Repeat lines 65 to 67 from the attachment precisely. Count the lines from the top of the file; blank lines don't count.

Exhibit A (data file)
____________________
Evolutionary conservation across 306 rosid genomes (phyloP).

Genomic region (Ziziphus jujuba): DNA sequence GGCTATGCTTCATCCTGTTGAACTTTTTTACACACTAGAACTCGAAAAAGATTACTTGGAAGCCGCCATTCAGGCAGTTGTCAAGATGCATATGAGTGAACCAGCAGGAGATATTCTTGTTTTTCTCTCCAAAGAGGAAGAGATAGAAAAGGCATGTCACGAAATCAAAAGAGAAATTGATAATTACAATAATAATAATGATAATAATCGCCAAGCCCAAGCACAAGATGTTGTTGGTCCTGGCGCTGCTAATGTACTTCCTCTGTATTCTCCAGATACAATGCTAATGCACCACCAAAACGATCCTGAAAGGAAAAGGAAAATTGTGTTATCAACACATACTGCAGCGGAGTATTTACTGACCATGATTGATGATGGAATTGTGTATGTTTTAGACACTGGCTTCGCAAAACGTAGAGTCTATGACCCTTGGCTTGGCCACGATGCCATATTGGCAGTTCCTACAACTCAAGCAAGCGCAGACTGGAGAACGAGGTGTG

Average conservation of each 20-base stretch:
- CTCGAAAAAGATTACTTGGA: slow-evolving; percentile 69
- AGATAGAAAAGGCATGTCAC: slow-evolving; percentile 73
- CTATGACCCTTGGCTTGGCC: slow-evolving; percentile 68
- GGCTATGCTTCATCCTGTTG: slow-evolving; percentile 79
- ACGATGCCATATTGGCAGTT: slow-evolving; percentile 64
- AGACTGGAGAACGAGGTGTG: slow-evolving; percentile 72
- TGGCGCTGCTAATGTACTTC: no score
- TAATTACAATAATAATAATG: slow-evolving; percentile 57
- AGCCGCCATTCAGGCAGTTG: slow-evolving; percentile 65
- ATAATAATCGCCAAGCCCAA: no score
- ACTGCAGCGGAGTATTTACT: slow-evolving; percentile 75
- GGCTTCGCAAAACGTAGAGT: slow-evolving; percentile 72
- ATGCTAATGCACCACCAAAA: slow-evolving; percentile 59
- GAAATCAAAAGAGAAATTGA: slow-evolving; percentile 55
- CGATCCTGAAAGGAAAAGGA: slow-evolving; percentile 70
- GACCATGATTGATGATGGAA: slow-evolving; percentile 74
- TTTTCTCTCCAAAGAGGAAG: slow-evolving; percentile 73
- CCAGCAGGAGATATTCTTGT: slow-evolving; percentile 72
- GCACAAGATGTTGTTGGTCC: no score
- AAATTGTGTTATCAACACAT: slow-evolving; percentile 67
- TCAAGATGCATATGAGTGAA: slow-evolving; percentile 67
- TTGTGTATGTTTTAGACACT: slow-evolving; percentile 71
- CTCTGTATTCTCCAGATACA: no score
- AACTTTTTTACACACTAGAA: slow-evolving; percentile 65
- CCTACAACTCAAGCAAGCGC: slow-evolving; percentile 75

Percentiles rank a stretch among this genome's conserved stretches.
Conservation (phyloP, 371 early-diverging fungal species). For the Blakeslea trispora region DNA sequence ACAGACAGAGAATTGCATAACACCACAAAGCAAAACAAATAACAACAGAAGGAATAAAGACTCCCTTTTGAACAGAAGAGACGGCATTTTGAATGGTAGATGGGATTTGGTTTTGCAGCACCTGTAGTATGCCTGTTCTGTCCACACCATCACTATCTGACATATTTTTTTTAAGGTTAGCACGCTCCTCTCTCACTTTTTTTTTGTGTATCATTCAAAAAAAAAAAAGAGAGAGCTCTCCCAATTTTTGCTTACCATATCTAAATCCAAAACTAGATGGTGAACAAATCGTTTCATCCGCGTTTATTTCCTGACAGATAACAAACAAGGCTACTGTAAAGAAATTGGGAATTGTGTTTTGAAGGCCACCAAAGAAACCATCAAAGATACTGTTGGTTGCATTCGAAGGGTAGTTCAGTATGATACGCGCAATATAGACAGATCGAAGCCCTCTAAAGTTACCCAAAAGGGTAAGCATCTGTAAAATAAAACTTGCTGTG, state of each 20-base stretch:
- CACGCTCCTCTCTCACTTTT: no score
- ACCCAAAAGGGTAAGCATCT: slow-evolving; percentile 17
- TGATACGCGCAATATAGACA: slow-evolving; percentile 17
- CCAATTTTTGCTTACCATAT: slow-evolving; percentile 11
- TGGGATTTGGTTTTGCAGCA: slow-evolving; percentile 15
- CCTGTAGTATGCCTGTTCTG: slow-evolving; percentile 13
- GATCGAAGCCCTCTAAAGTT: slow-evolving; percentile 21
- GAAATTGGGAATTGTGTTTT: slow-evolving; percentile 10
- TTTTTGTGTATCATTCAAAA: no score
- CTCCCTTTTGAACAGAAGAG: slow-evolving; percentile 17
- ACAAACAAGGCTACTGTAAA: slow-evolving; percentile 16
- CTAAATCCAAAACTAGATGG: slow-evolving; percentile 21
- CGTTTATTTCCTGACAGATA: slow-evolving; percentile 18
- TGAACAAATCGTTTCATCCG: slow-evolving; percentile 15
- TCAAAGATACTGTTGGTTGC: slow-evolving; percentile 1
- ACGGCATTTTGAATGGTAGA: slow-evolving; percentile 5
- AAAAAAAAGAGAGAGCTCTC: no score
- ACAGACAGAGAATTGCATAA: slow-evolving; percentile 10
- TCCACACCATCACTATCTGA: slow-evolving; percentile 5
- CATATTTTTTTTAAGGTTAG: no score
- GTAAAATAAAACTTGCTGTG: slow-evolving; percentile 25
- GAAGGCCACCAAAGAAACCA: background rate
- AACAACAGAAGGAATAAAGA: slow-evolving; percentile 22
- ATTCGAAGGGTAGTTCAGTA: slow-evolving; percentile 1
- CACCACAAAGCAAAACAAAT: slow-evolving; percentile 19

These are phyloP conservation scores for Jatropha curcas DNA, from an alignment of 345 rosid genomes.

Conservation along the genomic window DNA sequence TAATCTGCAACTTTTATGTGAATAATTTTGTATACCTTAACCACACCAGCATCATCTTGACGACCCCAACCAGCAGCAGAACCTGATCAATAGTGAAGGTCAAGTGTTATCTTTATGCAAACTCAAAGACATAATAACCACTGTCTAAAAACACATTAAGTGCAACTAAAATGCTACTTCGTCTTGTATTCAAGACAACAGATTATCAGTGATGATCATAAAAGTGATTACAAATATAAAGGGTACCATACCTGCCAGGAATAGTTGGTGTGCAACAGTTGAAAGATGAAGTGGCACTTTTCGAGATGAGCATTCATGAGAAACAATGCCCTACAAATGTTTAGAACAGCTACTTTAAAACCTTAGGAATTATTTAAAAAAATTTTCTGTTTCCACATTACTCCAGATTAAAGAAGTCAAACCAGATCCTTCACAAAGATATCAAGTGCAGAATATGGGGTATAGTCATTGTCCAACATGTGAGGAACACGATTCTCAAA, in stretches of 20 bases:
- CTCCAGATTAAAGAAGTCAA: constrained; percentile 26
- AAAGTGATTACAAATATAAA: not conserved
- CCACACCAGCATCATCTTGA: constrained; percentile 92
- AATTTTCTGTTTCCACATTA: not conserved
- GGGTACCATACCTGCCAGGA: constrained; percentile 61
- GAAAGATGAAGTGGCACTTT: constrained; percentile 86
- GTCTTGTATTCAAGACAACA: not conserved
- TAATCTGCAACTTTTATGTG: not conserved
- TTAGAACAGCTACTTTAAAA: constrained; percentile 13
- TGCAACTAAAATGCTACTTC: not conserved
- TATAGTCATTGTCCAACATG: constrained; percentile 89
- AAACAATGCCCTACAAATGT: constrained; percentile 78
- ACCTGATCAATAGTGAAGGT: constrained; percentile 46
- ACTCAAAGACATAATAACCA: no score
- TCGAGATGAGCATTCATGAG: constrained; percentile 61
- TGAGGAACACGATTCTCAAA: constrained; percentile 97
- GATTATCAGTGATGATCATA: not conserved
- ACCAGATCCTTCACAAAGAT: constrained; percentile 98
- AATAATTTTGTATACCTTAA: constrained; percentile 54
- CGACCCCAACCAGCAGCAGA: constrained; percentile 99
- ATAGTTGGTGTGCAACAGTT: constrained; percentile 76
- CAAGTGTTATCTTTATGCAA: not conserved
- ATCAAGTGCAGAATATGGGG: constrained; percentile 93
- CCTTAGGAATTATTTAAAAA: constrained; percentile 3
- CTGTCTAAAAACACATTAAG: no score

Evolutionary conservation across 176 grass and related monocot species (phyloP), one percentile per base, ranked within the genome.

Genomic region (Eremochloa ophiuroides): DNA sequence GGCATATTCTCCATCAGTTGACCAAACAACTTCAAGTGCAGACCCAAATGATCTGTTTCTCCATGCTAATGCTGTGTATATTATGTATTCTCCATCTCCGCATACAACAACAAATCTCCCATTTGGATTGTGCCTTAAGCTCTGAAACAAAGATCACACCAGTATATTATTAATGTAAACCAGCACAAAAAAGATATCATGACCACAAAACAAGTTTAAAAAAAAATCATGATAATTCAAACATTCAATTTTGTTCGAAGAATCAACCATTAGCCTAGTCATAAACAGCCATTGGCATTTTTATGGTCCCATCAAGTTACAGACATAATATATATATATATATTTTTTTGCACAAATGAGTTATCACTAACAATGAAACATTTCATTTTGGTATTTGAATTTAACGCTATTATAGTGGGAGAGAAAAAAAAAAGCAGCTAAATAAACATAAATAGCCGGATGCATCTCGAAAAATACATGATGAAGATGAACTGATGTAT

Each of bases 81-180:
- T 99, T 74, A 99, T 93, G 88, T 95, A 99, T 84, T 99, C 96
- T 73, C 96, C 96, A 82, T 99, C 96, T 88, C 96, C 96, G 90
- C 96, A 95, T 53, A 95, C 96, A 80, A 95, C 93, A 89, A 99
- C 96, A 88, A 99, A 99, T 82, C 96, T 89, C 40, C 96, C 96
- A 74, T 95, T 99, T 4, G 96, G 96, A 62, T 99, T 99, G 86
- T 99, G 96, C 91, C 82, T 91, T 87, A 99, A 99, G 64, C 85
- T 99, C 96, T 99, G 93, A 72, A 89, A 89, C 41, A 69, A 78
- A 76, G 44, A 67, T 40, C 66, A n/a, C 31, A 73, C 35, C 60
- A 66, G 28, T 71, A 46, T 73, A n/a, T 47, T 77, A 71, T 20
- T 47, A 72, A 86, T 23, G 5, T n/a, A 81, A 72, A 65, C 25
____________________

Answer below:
- TAATCTGCAACTTTTATGTG: not conserved
- TTAGAACAGCTACTTTAAAA: constrained; percentile 13
- TGCAACTAAAATGCTACTTC: not conserved